Dealing with the exodus of children from the family home
By Theresa Blume
When my first son graduated high school, he barely stayed in town long enough to attend his graduation party. He found a program to work at Yosemite Park for the summer and hoped to begin his career far away from home.
I was not prepared for the heartbreak of saying goodbye to my first born and went straight into a deep depression. My best friend and neighbor Cindy suggested that I get a dog to fill the void. Even though we could not afford it, I bought a purebred miniature dachshund puppy just like she owned.
Sugar was the cutest little thing. She fit right in my hand, and she was a good distraction that required constant care. My son called from California, homesick, and when he heard her yipping in her little pen, he asked me what that noise was. I told him we got a puppy, and he immediately said, “Oh, I want to see her.”
As it turned out, working at the park was not so glamorous, so a few days later I had my son back, plus Sugar. My son came and went several times before eventually being able to permanently live on his own. That is when I learned that just because kids leave the nest it does not mean they are gone for good.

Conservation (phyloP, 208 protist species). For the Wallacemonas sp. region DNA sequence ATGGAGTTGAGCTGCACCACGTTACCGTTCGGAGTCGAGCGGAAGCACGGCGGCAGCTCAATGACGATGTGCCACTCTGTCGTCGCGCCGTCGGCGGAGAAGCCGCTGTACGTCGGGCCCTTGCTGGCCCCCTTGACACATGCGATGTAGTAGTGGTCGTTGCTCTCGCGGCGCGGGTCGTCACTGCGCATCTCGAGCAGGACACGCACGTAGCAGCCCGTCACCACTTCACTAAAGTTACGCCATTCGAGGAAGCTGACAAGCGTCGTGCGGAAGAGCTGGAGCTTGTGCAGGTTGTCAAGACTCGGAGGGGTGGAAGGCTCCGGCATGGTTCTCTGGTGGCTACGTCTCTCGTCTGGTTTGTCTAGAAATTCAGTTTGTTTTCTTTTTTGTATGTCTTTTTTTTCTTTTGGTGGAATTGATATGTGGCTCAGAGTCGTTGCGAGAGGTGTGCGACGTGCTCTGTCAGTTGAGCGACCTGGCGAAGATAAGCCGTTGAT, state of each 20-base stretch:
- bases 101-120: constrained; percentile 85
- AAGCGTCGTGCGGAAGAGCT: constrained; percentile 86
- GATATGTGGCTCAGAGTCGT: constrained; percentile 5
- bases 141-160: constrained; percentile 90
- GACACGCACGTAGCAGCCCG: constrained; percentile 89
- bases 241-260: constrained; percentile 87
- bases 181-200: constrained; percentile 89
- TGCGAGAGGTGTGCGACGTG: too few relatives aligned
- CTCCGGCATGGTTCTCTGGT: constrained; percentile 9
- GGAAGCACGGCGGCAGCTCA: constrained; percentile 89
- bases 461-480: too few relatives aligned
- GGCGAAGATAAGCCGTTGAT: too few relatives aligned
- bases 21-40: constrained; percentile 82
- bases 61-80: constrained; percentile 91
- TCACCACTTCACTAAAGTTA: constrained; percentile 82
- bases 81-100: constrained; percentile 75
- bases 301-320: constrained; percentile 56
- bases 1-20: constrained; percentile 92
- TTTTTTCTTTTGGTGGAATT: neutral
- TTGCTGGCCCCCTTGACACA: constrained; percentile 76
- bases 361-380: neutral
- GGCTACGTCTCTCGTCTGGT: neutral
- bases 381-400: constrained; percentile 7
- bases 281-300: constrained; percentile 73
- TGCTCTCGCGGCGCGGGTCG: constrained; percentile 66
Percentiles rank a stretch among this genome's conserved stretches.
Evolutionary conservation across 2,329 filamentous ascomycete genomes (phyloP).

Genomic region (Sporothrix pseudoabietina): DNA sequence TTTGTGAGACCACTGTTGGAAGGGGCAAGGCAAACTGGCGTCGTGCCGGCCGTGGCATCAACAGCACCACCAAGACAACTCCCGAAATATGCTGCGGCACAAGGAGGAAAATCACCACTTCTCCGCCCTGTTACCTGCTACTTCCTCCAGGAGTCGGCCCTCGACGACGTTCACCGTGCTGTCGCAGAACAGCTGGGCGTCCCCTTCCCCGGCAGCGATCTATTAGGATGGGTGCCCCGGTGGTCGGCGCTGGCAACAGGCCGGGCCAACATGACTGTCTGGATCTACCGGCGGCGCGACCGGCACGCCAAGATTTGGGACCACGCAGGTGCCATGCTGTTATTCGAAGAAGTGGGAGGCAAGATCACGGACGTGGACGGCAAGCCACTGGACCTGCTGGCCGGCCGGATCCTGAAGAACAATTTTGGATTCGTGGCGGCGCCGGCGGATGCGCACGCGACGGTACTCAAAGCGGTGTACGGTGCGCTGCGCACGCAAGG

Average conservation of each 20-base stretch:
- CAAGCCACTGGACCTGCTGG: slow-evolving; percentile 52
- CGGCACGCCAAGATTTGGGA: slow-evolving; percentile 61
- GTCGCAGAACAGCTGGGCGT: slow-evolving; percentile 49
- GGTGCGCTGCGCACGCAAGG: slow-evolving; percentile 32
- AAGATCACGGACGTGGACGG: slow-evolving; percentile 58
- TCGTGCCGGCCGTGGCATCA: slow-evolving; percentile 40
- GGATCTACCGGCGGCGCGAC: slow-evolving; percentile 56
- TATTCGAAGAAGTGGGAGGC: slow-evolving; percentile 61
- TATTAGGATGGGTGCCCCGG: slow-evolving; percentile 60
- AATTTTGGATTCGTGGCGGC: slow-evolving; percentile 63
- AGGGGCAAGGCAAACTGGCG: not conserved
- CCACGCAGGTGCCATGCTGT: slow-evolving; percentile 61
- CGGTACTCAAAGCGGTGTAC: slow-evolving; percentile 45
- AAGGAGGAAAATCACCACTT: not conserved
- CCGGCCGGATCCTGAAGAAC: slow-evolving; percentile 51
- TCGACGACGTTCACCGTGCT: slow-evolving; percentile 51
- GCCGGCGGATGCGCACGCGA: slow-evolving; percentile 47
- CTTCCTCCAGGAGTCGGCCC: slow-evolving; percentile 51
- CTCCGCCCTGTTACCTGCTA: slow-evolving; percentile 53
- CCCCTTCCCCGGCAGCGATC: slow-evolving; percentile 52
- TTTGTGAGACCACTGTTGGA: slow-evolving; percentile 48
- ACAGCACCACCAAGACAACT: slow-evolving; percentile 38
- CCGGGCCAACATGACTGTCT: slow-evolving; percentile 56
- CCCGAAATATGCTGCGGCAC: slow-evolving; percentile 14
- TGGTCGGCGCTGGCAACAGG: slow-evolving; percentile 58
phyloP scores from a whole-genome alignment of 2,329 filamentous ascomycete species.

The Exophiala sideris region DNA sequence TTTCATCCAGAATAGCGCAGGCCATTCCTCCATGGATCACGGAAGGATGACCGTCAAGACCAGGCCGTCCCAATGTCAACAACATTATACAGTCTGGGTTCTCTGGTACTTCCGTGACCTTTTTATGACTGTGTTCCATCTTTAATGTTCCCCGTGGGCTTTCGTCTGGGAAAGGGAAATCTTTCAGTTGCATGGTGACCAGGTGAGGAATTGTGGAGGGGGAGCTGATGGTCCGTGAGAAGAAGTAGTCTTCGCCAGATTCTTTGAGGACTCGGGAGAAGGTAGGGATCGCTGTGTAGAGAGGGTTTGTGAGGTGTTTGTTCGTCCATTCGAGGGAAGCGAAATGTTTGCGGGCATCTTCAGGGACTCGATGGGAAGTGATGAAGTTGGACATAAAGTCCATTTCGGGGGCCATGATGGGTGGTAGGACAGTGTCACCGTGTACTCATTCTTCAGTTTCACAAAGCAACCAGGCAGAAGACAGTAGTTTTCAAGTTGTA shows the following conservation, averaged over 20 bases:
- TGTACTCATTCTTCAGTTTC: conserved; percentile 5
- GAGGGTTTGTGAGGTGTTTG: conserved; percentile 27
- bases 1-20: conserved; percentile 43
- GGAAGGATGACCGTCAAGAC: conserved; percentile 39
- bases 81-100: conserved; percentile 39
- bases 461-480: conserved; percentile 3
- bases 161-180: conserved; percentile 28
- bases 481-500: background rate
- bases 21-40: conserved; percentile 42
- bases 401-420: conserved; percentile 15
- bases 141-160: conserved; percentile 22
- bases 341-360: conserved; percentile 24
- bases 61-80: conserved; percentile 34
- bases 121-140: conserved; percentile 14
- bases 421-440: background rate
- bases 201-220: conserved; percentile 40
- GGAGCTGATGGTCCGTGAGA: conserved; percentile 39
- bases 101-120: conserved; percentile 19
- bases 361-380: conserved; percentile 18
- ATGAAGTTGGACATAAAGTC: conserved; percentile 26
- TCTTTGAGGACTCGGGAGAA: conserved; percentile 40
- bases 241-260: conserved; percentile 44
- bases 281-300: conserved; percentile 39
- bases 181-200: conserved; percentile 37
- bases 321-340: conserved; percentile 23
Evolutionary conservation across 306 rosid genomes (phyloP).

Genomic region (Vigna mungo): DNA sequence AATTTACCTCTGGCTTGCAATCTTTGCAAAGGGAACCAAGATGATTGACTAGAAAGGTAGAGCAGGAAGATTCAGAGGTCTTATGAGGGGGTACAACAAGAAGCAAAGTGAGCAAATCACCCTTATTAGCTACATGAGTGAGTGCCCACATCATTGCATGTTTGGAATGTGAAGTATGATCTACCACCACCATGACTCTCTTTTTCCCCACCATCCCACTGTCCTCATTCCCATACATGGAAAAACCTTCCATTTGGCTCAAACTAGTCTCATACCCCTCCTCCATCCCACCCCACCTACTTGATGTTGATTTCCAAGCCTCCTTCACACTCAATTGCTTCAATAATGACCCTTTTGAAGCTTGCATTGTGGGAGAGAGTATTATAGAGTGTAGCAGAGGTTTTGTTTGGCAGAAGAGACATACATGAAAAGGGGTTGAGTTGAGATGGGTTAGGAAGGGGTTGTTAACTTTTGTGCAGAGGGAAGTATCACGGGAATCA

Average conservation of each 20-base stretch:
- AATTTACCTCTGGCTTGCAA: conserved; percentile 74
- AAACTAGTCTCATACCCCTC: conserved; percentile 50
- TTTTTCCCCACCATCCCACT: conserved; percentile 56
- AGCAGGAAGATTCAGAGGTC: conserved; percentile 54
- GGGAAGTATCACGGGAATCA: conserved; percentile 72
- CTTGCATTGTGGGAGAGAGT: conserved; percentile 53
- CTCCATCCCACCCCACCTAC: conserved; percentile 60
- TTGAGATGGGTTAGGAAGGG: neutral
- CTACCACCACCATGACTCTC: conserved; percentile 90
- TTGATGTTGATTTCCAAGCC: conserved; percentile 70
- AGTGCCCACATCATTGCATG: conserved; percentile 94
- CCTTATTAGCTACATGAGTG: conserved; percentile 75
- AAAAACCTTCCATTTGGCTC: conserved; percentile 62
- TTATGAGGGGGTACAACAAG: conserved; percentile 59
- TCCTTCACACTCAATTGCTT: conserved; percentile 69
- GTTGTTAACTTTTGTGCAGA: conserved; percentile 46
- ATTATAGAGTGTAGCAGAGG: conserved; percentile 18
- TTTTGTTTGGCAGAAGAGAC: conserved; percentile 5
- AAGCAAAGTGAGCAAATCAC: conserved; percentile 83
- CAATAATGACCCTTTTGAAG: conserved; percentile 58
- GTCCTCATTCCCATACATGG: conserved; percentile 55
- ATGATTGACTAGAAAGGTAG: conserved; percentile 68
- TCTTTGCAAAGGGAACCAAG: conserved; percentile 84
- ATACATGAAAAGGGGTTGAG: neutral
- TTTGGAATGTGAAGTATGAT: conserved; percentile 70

Then my second son graduated high school. He went to college that fall, and again I felt the heartbreak of an empty room in my house. He was only two hours away, but it still felt like the life had been sucked out of our home.
It helped that he came home weekends and holidays, but every time he left I would cry. One time he forgot something and came back shortly after leaving to find me crying. When he asked what was wrong, my husband simply explained, “She does that every time you leave.”
Thankfully, my youngest daughter was still at home to fill the emptiness. She was there when I went through cancer and helped out with household errands and driving me around. She and I got closer than ever, and I was so grateful that I had been blessed with a loving daughter.
She also made sure that our household consisted of various dogs and cats, so as the human population decreased, the animal population seemed to increase. Eventually, we had two large dogs and three spoiled housecats.
My daughter came and went a few times, trying out different careers and locations, and we were usually left with her animals until she came back. Meanwhile, both sons got married, and grandchildren began to fill the silent rooms.
Today my daughter is ready to leave the nest again, moving to a new apartment in Marshfield. This means two out of three children live close, so I think I will be OK this time. Letting your children go is the toughest part of being a mother, but if you have established solid relationships, they will always be close in your heart.